Generally, substitutes for return are prepared by the IRS three years or more after the return’s original due date. So, be mindful that it may be too late to receive any refund shown on the return the taxpayer files. But this does not mean the effort was for naught as it may wipe out the tax that was assessed on the substitute for return. Additionally, the submitted return starts the three year statute the IRS has to audit the return and assess additional tax.

What recourse would a taxpayer have if they received a notice from the IRS stating a substitute for return was prepared with a balance due assessed for a tax year the taxpayer did not file a return and the taxpayer paid the tax? Would the taxpayer be able to file a return for the year in question and request a refund for the tax already paid if the return the taxpayer prepared has a lower tax liability? If it has been less than two years from the time the taxpayer paid the tax, they may file a return for that year, and the IRS will refund the difference between the tax the taxpayer actually owes and the payment already made. However, if the taxpayer’s return is submitted more than two years after the tax was paid, the IRS will not refund any of the overpayment. Additionally, the overpayment may not be credited to a year the taxpayer has an outstanding balance due. The amount will be considered forfeited and remain in the government coffers.

Sometimes it is Beneficial to Amend a Tax Return

Sometimes it is beneficial to amend a return even if the original return was filed years ago. When it comes to claims for refund, taxpayers have three years from when their return was filed or two years from the date the tax was paid to amend their initially filed return, whichever is later. As previously stated, the IRS has ten years from the assessment date to collect any unpaid income tax due from a taxpayer. It is not uncommon for taxpayers to realize years later that essential information was omitted from the return that could significantly reduce their tax liability. Even if the amended return does not result in a total refund because the return was amended over three years after the return was filed, any payments made within the last two years of filing the amended return may be refunded. This strategy can be beneficial for taxpayers who are in a long-term payment plan for the tax that was assessed based on a substitute for return.

Get Current with the IRS

Man reading tax return documentsEven if it has been years since a taxpayer has filed a return and the statute of limitations to claim any credit or refund for overpayment has passed, it still may be in the taxpayer’s best interest to get current with the IRS. For instance, if a taxpayer is self-employed and has not filed income tax returns for years, they may think they have “escaped” paying tax, but this may be an illusion. By not paying the self-employment taxes (Social Security and Medicare), the taxpayer is not working towards the forty quarters a person needs to qualify for Social Security retirement benefits. Furthermore, not paying into Social Security impacts disability benefits if the taxpayer becomes disabled before entering their retirement years.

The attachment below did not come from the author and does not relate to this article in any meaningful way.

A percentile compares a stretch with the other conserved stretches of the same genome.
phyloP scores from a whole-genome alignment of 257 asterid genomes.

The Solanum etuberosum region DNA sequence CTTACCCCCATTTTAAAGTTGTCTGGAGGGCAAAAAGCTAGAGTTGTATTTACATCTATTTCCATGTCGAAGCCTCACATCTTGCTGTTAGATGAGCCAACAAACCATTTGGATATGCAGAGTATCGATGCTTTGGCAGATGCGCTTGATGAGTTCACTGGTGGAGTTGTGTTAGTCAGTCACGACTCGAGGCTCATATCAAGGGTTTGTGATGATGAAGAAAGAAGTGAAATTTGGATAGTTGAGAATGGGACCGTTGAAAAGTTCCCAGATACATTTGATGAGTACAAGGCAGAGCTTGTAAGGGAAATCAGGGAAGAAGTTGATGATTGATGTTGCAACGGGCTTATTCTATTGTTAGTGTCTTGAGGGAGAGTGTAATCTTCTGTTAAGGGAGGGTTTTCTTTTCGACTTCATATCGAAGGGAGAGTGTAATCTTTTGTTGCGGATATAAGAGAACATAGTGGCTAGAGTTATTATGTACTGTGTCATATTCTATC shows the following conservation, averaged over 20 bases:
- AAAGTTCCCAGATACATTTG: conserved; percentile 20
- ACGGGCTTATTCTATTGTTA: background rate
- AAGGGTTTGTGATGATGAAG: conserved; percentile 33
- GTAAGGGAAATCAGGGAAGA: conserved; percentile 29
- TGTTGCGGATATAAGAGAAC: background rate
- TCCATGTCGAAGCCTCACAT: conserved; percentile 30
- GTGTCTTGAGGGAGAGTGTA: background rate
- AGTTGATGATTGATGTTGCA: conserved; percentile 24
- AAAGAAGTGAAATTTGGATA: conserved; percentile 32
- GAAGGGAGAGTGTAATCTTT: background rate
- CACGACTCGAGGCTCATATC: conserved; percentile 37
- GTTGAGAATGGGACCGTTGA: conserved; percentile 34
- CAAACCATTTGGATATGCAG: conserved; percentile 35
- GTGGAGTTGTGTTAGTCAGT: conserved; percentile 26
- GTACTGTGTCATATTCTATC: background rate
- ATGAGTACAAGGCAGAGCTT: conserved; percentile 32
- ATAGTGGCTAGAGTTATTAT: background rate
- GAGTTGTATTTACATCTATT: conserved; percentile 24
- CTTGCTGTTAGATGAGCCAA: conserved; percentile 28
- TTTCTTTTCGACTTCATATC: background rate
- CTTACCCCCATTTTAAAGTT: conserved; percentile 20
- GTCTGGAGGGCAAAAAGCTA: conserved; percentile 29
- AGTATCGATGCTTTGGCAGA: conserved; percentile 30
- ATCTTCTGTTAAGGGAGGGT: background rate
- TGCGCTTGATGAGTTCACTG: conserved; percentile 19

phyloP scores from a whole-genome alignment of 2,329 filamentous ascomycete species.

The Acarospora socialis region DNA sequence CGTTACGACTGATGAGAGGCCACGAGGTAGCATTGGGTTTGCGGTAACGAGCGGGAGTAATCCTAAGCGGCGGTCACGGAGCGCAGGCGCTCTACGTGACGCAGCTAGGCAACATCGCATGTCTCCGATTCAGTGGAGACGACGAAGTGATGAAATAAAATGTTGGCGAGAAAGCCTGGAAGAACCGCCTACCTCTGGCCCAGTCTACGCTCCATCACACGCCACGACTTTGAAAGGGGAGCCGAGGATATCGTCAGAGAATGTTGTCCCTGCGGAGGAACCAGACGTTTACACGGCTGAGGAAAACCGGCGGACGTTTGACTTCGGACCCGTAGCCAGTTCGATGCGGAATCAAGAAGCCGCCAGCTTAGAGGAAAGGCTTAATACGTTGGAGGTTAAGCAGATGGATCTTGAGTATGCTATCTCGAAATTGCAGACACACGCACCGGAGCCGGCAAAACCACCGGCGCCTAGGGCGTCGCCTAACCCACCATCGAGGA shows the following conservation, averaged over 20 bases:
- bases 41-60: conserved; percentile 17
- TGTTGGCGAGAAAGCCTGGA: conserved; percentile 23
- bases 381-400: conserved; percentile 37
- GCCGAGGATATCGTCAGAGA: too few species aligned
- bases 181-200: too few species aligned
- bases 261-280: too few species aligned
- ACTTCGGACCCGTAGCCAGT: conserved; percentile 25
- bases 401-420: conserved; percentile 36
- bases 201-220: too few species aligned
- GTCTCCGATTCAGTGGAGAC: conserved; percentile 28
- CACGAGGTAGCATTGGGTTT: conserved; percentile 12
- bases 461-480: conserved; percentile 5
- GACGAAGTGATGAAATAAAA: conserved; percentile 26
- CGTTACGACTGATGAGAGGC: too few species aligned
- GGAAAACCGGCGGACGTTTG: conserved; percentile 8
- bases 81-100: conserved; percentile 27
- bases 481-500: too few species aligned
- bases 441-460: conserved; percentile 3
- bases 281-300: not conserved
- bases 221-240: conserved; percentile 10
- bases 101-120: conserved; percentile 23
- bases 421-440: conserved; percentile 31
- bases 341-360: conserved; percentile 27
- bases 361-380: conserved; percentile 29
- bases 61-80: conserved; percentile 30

If years have passed since a taxpayer has filed any required federal income tax returns, it may be beneficial for them to contact the IRS and ask which returns they want to be filed. When speaking with the IRS, you also want to request Wage and Income transcripts for every year you are asked to file. The transcripts show all income reported to the IRS during the year and can be used as a road map. It is important to make sure the taxpayer’s completed return includes all of the income that was reported to the IRS.

Has a tear fallen into your tea at the thought of getting current with the IRS? Does the act of digging through mountains of paperwork alone, unsure of the documentation you need to clean up your IRS woes, compel you to want to give up and accept whatever assessment the IRS makes? Girded with an understanding of the Tax Code and years of experience working with the IRS and state tax agencies, TaxAudit’s Tax Debt Relief services team of experts have the tools to help dig you out of your tax woes. Don’t surrender under the weight of your tax worries; you have got this! Start your free consultation today!

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Jean Lee Scherkey, EA
Learning Content Developer


Jean Lee Scherkey began her career at TaxAudit in 2015, and her current title is Learning Content Developer. She became an Enrolled Agent in 2005. For several years, Jean owned a successful tax practice that specialized in individual, California and trust taxation, and assisting those impacted by tax identity theft. With over fifteen years of varied experience in the field of taxation, Jean has worked at different private tax firms as a Staff Practitioner, Tax Analyst, and Researcher. Before coming to TaxAudit, she worked over two years for TurboTax as an “Ask the Tax Expert.” In addition to her work in TaxAudit’s Learning and Development Department, Jean is actively involved in the company’s ENGAGE Volunteer Program, which provides opportunities for employees to help and serve the local community.